The basis of communication is the message we wish to convey. The receiving of that message is then dependent on a few factors: clarity, completeness, the recipient’s mindset and perspectives, and most importantly, our own style of communication.

We all know that people communicate in different ways, but it’s also true that individuals communicate differently according to the subject matter, the environment, the listener and so on. One minute we could be telling a joke to friends, only to then give a presentation to peers, which is why each of us can sometimes sway between positive and negative communication. How the message is received – positively or negatively – hangs on how we deliver it.

The words we use are of course very important. It’s not simply the range and complexity of the vocabulary, but also the suitability, digestibility and impact of the words. The same goes for the tone of the message and the body language that accompanies it. You could give a brilliant speech that’s meant to inspire and motivate, but if it lacks conviction and energy it will simply fall flat. Likewise, you could be talking about dry statistics and data, yet passion and appropriate humour will result in key points being absorbed more thoroughly by your audience.

So why is this? Well, when we receive positive communication from others, our brain releases a chemical called dopamine, which provides a sense of elation, increases adrenaline and makes us feel very confident and positive about a given circumstance. When we receive negative communication from others, a chemical called cortisol is released instead, which is reserved for uncomfortable or threatening situations. Put simply, dopamine encourages us to relish the experience whilst cortisol puts us on edge, generates anxiety, triggers warning signs and urges us to escape the cause.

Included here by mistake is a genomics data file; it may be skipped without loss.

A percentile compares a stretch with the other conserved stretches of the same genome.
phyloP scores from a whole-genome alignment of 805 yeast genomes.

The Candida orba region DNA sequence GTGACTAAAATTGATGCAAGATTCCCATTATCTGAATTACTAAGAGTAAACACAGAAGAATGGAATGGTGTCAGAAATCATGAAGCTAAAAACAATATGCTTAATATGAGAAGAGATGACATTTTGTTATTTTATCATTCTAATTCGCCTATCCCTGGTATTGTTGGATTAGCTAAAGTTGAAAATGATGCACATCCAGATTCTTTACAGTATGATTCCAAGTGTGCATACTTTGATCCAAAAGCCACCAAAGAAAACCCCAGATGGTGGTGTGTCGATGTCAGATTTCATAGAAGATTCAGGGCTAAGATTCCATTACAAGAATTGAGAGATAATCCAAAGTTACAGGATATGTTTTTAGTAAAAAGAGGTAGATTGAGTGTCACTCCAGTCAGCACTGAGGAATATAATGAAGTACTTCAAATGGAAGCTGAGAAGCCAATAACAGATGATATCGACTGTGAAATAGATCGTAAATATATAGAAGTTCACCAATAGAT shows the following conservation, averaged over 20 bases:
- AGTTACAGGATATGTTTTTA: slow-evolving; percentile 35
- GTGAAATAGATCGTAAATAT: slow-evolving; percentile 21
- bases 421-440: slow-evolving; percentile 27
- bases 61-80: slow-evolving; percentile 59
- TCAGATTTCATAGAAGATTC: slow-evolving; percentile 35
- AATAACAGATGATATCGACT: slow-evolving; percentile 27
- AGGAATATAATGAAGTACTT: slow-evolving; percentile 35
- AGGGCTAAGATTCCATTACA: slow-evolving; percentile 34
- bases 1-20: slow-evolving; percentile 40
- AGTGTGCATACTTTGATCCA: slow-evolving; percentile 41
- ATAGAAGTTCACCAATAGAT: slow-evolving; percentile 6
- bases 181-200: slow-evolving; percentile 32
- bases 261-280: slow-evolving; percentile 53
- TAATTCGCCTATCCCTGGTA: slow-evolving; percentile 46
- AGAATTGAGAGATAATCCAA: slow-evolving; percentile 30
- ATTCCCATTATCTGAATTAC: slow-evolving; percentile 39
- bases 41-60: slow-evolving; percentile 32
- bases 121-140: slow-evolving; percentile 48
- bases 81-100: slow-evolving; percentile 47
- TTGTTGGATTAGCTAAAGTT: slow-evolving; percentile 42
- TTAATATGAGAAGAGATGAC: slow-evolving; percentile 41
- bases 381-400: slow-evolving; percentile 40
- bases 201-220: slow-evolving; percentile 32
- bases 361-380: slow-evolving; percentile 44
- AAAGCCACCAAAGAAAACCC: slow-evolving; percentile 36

While you may think that you’re coming across as positive because you’re smiling as you talk, or using all of the brand’s buzzwords, you could still be received in a negative way. To master the craft of positive communication, you must first believe in what you’re communicating, then share your confidence with others through words, facial expression, body language and overall tone that are conducive to a clear, informative and persuasive distribution.

Strong leaders are positive communicators. You could be giving bad news, yet by communicating positively you help your staff to understand and appreciate the facts. Every person you interact with should leave feeling positive with dopamine flooding through their brain, only then will you be a truly effective communicator.

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